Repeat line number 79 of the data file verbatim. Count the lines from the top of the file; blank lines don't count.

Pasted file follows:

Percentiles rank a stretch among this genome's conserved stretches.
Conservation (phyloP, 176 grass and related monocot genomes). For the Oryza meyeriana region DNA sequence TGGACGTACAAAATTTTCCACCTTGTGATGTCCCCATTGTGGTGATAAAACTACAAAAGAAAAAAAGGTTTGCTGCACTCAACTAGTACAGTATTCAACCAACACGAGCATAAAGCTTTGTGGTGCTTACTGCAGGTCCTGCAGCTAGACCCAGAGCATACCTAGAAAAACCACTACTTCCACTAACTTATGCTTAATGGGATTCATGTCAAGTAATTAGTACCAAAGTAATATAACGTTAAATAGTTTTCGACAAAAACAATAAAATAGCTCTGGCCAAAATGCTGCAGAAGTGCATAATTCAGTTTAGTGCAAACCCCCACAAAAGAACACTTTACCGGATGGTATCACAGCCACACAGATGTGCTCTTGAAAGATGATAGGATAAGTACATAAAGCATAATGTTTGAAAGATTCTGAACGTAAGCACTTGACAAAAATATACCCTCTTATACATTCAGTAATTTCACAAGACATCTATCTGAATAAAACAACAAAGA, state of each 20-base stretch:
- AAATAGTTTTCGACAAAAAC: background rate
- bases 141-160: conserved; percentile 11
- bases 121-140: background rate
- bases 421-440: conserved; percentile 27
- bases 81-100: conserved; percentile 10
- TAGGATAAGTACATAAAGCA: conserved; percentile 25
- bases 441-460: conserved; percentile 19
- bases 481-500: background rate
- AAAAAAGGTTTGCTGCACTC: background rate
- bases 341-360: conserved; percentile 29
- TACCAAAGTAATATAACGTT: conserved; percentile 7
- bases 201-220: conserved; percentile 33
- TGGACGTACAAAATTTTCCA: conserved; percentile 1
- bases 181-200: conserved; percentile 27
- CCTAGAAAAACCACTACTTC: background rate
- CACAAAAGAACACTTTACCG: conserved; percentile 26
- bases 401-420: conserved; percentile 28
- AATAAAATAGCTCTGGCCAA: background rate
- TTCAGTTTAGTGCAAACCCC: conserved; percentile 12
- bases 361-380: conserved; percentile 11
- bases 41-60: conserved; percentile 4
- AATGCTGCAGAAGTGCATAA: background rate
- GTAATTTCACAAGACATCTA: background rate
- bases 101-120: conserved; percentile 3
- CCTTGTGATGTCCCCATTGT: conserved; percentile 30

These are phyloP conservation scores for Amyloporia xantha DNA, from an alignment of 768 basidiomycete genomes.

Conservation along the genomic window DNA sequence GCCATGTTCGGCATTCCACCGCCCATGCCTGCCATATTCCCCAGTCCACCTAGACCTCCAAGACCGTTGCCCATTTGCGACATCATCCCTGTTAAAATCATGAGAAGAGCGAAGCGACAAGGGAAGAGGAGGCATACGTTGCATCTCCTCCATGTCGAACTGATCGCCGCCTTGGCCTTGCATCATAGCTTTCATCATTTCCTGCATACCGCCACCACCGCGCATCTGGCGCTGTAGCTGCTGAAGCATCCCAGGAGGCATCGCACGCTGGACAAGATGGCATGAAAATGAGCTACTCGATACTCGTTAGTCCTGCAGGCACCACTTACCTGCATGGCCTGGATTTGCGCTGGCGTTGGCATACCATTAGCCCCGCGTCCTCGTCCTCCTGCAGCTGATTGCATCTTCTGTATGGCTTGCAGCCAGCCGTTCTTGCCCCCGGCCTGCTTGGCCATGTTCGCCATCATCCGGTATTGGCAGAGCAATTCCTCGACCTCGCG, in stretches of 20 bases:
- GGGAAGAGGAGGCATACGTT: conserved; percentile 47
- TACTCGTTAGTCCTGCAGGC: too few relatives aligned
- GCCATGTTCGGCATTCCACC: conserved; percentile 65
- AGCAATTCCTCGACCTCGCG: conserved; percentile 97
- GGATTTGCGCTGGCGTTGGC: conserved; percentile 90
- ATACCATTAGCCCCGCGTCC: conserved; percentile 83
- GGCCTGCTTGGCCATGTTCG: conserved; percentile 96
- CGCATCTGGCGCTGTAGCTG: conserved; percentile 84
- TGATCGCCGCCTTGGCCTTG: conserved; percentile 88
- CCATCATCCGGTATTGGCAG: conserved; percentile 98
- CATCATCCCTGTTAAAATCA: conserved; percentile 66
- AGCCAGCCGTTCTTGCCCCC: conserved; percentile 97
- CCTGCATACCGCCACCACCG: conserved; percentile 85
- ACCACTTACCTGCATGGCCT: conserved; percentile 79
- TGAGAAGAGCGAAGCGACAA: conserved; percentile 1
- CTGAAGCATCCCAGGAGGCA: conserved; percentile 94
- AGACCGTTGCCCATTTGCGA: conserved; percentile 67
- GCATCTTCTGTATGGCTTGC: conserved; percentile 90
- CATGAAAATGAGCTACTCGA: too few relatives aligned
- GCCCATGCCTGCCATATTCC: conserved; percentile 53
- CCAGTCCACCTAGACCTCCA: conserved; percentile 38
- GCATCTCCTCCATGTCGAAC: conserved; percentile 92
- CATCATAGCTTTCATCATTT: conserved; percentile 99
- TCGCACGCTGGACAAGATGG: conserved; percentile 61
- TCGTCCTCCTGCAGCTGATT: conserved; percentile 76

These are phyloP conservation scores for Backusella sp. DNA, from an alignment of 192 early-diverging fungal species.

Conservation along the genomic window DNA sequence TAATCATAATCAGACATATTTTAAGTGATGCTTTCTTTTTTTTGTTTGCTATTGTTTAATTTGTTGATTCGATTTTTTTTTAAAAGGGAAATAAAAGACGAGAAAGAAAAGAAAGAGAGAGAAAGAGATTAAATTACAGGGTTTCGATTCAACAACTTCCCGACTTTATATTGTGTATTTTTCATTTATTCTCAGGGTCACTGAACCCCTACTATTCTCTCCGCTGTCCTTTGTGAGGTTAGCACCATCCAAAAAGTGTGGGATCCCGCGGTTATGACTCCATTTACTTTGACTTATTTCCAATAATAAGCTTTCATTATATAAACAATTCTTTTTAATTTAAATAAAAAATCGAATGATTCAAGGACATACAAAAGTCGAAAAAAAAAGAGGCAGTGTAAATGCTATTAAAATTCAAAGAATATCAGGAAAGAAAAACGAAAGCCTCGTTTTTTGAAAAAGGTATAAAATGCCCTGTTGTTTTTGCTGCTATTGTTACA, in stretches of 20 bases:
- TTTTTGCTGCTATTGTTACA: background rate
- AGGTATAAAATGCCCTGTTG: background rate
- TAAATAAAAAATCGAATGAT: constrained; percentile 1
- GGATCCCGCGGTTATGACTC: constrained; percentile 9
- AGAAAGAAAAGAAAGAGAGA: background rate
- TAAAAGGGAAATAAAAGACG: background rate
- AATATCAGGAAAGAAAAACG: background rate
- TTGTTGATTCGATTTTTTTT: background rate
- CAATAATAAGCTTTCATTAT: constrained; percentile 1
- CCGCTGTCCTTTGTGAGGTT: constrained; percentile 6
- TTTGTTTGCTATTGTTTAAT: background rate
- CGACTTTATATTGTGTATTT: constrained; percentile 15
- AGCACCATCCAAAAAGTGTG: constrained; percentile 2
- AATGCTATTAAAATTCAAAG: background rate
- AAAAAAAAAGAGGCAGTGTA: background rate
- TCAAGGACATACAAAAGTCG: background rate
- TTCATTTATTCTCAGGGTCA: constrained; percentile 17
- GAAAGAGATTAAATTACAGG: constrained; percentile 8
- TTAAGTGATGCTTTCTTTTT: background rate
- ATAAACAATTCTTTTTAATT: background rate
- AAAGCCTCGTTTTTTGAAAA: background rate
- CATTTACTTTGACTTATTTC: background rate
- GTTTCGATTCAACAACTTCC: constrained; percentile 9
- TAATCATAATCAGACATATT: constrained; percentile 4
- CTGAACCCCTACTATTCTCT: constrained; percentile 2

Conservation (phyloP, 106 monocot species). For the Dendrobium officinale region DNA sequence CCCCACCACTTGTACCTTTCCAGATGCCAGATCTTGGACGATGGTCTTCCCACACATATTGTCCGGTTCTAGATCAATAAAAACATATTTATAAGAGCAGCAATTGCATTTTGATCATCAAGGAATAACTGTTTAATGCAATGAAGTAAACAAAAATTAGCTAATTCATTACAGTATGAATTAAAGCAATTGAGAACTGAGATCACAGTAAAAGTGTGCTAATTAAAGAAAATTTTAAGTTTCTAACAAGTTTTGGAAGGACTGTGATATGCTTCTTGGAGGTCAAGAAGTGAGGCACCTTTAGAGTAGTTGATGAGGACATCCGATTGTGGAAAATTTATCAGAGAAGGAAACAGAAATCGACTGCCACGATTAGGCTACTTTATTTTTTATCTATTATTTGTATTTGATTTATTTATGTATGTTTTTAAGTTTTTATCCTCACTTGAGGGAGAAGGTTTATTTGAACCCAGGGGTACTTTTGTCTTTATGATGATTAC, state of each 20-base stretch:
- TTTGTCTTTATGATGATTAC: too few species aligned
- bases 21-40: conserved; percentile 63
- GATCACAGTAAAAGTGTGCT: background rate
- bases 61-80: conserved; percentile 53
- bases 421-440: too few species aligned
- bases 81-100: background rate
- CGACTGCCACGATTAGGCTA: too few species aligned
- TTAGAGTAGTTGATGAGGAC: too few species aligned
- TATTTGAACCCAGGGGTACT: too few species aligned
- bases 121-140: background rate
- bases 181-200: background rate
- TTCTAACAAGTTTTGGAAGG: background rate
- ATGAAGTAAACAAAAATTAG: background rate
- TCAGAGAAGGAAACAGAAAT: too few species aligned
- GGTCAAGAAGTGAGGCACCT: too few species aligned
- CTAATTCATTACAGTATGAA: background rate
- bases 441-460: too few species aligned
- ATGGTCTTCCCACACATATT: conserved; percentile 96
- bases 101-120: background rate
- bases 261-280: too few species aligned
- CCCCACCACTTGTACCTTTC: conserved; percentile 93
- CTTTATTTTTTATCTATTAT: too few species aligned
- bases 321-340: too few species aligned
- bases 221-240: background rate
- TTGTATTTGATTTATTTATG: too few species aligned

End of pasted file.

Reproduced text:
- GTTTCGATTCAACAACTTCC: constrained; percentile 9